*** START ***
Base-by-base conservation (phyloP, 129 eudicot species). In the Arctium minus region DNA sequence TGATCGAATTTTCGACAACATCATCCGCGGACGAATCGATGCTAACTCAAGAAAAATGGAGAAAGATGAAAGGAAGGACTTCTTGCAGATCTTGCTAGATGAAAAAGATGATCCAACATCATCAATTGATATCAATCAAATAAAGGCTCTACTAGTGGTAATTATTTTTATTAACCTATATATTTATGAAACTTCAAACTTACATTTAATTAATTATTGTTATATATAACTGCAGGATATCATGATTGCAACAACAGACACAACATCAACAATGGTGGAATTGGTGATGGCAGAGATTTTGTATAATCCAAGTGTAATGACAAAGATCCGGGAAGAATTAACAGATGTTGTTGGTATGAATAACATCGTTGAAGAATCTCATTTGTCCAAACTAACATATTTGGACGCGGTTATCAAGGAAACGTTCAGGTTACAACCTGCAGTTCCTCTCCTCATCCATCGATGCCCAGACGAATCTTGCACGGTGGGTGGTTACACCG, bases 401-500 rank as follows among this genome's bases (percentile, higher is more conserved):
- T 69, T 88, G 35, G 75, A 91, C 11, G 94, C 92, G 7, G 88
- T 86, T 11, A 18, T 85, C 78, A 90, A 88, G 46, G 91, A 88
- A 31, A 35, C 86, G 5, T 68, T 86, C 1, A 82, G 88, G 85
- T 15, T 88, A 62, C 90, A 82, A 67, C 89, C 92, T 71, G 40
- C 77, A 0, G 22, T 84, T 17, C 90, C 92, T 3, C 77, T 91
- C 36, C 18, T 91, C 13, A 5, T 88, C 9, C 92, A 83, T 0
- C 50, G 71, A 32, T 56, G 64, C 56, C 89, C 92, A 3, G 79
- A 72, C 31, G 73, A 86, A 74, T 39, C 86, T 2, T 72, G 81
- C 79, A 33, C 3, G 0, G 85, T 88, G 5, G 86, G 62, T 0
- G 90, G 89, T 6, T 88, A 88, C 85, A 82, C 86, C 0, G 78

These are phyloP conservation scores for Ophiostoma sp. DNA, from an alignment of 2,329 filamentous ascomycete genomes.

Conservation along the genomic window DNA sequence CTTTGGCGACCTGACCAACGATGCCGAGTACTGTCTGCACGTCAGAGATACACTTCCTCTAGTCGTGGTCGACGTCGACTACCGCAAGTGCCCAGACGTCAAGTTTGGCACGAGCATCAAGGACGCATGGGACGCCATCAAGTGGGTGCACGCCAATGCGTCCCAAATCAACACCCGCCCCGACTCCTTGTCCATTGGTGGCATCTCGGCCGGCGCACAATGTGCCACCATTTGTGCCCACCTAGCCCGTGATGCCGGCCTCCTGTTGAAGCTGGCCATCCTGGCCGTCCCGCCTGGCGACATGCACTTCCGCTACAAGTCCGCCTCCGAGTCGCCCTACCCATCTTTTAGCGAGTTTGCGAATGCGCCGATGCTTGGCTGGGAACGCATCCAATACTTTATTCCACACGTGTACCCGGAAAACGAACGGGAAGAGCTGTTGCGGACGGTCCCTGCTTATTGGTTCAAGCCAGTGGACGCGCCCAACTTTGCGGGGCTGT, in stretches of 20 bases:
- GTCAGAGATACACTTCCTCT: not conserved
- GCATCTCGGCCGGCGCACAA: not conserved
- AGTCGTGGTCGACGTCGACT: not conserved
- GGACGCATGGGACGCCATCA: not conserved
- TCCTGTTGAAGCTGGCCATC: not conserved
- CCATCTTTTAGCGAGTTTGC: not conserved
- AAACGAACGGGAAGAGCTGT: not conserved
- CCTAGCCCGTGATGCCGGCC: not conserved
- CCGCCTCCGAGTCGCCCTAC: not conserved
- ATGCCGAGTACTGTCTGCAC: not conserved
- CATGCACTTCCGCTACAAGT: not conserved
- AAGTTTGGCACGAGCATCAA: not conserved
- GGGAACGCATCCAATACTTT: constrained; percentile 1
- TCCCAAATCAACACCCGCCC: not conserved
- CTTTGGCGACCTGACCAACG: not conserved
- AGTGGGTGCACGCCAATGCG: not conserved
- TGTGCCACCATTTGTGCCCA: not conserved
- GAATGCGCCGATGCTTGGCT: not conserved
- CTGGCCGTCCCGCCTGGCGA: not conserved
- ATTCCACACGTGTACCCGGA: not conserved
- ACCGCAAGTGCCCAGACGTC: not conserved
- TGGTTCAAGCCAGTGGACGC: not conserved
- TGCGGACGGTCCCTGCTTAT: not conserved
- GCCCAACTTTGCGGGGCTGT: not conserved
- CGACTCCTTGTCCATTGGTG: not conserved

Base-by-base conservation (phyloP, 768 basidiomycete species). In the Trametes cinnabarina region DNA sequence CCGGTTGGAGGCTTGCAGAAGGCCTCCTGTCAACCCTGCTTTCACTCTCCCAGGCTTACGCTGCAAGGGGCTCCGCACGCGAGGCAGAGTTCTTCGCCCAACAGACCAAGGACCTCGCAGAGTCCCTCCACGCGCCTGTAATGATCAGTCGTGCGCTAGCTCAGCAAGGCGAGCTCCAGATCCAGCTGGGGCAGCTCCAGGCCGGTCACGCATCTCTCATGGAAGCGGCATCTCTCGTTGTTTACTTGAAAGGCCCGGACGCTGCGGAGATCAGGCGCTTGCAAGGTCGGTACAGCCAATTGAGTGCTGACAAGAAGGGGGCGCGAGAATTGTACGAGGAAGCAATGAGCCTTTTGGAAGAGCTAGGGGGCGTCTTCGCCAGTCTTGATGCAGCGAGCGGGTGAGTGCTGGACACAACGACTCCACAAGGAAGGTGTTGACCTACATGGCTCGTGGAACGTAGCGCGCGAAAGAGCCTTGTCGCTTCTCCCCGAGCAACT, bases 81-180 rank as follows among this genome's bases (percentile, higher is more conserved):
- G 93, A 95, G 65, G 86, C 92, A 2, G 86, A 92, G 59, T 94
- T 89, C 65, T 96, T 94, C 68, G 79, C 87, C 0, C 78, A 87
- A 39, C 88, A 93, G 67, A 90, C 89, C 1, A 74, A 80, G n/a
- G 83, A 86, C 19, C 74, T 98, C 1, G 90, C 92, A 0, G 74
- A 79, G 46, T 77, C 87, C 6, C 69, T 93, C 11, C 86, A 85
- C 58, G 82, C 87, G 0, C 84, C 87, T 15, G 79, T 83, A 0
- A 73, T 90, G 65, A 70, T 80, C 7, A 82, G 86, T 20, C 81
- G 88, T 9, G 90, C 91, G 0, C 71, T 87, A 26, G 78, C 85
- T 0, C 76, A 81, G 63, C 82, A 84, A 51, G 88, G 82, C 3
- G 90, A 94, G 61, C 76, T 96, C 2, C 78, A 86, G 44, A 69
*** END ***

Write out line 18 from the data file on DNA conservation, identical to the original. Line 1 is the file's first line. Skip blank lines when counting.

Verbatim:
- TCCTGTTGAAGCTGGCCATC: not conserved